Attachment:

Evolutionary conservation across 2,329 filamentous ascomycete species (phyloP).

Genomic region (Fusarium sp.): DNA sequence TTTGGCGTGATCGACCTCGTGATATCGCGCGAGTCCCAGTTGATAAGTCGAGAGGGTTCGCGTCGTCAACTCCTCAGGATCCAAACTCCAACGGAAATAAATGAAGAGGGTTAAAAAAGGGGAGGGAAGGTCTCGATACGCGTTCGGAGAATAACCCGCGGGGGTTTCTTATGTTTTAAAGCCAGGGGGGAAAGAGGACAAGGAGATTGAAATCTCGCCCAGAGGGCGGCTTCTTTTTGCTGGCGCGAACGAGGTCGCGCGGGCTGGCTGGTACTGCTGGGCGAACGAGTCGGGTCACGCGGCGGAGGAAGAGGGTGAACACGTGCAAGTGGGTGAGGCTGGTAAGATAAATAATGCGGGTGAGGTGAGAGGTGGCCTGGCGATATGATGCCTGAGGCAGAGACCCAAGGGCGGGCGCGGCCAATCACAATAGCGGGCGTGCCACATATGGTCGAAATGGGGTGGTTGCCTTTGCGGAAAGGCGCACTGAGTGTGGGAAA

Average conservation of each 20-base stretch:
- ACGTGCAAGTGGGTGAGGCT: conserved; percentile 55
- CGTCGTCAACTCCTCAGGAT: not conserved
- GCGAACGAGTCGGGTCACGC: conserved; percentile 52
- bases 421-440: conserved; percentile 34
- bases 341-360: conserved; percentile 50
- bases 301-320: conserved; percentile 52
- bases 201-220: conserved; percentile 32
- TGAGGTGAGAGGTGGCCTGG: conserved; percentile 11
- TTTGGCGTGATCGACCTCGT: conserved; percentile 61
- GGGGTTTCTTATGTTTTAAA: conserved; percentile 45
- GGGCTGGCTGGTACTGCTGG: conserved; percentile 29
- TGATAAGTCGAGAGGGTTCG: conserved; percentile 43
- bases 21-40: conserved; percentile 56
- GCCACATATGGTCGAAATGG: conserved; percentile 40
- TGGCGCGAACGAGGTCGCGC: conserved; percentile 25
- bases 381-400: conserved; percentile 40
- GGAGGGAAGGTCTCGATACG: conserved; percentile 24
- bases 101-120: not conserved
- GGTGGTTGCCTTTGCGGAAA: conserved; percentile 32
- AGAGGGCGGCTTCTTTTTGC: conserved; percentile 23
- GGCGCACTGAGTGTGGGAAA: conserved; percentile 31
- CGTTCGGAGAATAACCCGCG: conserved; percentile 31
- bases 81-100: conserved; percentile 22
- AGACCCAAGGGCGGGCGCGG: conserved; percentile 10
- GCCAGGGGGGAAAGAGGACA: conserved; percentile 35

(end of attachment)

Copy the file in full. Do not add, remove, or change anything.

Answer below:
Evolutionary conservation across 2,329 filamentous ascomycete species (phyloP).

Genomic region (Fusarium sp.): DNA sequence TTTGGCGTGATCGACCTCGTGATATCGCGCGAGTCCCAGTTGATAAGTCGAGAGGGTTCGCGTCGTCAACTCCTCAGGATCCAAACTCCAACGGAAATAAATGAAGAGGGTTAAAAAAGGGGAGGGAAGGTCTCGATACGCGTTCGGAGAATAACCCGCGGGGGTTTCTTATGTTTTAAAGCCAGGGGGGAAAGAGGACAAGGAGATTGAAATCTCGCCCAGAGGGCGGCTTCTTTTTGCTGGCGCGAACGAGGTCGCGCGGGCTGGCTGGTACTGCTGGGCGAACGAGTCGGGTCACGCGGCGGAGGAAGAGGGTGAACACGTGCAAGTGGGTGAGGCTGGTAAGATAAATAATGCGGGTGAGGTGAGAGGTGGCCTGGCGATATGATGCCTGAGGCAGAGACCCAAGGGCGGGCGCGGCCAATCACAATAGCGGGCGTGCCACATATGGTCGAAATGGGGTGGTTGCCTTTGCGGAAAGGCGCACTGAGTGTGGGAAA

Average conservation of each 20-base stretch:
- ACGTGCAAGTGGGTGAGGCT: conserved; percentile 55
- CGTCGTCAACTCCTCAGGAT: not conserved
- GCGAACGAGTCGGGTCACGC: conserved; percentile 52
- bases 421-440: conserved; percentile 34
- bases 341-360: conserved; percentile 50
- bases 301-320: conserved; percentile 52
- bases 201-220: conserved; percentile 32
- TGAGGTGAGAGGTGGCCTGG: conserved; percentile 11
- TTTGGCGTGATCGACCTCGT: conserved; percentile 61
- GGGGTTTCTTATGTTTTAAA: conserved; percentile 45
- GGGCTGGCTGGTACTGCTGG: conserved; percentile 29
- TGATAAGTCGAGAGGGTTCG: conserved; percentile 43
- bases 21-40: conserved; percentile 56
- GCCACATATGGTCGAAATGG: conserved; percentile 40
- TGGCGCGAACGAGGTCGCGC: conserved; percentile 25
- bases 381-400: conserved; percentile 40
- GGAGGGAAGGTCTCGATACG: conserved; percentile 24
- bases 101-120: not conserved
- GGTGGTTGCCTTTGCGGAAA: conserved; percentile 32
- AGAGGGCGGCTTCTTTTTGC: conserved; percentile 23
- GGCGCACTGAGTGTGGGAAA: conserved; percentile 31
- CGTTCGGAGAATAACCCGCG: conserved; percentile 31
- bases 81-100: conserved; percentile 22
- AGACCCAAGGGCGGGCGCGG: conserved; percentile 10
- GCCAGGGGGGAAAGAGGACA: conserved; percentile 35